UPDATE 1-Rouble dives on pandemic uncertainty, monthly tax support ebbs

(Updates prices, adds detail)

MOSCOW, Oct 27 (Reuters) - The Russian rouble dived on Tuesday as a monthly deadline for exporters to convert foreign currency earnings loomed and uncertainty over the resurgence of the COVID-19 pandemic and the Nov. 3 U.S. presidential election unsettled markets.

Opinion polls showing a solid lead for Democrat Joe Biden have reduced appetite for Russian assets, with investors anticipating greater friction between Washington and Moscow.

By 1630 GMT, the rouble was 0.8% weaker against the dollar at 76.99. Versus the euro, it lost 0.9% to trade at 91.10.

Markets are focused on rising numbers of coronavirus infections around the world and the resulting restrictions that could derail a global economic recovery.

Russia has said it will not impose strict lockdowns despite regularly recording more than 15,000 new daily infections. From Tuesday, it ordered the wider use of face masks and recommended bars and restaurants close overnight to try to contain the spread.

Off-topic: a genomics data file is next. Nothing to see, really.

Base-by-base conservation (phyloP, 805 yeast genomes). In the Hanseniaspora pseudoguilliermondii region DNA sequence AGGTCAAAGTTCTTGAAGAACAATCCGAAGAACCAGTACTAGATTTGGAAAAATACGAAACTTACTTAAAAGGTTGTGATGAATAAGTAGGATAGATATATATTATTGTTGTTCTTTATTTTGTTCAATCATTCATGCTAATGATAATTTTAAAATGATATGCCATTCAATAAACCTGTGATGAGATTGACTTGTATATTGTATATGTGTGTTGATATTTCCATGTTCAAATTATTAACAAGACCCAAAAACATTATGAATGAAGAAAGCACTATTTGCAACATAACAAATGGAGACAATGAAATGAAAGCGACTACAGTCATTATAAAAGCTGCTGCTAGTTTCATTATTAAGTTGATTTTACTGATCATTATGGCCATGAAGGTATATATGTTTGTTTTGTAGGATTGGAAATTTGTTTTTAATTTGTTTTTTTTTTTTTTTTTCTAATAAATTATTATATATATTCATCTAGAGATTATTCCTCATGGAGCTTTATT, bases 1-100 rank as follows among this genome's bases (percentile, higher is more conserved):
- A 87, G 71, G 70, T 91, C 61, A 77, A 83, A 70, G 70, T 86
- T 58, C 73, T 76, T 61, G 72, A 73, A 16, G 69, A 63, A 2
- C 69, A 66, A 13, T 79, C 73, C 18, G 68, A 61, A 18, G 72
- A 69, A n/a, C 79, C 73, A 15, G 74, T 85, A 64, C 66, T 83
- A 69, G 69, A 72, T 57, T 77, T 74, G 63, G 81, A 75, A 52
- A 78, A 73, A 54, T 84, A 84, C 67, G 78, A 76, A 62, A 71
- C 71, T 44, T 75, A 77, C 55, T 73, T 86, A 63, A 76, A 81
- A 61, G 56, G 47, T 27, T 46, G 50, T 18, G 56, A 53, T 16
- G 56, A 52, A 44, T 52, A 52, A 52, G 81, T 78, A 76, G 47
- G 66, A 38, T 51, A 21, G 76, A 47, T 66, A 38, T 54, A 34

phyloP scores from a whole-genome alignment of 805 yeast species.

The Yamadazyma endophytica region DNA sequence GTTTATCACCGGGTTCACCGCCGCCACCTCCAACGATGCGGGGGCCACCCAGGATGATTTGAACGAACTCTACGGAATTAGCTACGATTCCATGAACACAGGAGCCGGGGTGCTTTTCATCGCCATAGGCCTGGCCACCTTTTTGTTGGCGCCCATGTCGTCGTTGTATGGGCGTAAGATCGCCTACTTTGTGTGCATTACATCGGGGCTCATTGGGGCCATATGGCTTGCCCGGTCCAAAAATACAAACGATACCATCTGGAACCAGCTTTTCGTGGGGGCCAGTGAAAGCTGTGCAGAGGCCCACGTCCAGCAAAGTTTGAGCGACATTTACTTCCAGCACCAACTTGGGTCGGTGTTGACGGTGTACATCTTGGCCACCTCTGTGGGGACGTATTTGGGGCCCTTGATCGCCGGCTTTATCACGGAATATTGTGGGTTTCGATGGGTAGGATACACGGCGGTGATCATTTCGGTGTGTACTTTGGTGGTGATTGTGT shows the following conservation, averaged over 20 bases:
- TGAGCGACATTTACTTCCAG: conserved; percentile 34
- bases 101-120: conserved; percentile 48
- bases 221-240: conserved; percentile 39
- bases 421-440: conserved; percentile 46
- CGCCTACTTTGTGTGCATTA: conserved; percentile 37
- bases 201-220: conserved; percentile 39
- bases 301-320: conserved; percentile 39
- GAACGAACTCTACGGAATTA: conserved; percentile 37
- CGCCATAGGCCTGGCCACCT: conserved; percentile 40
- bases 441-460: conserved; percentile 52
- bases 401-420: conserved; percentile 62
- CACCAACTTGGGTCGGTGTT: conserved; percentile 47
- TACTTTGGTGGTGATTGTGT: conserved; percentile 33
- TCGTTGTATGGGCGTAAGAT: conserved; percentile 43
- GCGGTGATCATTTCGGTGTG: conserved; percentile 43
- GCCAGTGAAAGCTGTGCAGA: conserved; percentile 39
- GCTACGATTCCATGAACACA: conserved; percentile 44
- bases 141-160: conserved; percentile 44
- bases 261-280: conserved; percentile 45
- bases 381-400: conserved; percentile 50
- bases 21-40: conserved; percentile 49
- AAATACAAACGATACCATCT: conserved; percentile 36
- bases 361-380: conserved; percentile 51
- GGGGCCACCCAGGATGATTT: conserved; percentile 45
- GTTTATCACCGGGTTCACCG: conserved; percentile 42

Brent crude oil, a global benchmark for Russia’s main export, was up 2.1% at $41.29 a barrel, recovering ground after a sharp drop in the previous trading session.

Foreign currency intervention by the central bank has supported the rouble. Daily forex sales are set to rise to the equivalent of 9.8 billion roubles ($128.51 million) from Monday, Reuters calculations show.

The bank, which reports its foreign currency sales with a two-day lag, said it sold 8.6 billion roubles worth of forex last Friday.

The currency faltered as the end of a monthly tax period approached. Export-focused companies have only one more day to convert their foreign currency to meet local duties.

Russian stock indexes fell. The rouble-based MOEX Russian index hit a more than three-month low.

The MOEX was 0.8% lower at 2,763.0 points. The dollar-denominated RTS index was down 1.8% to 1,131.4 points.

For Russian equities guide see

For Russian treasury bonds see ($1 = 76.2604 roubles) (Reporting by Alexander Marrow; Editing by Barbara Lewis)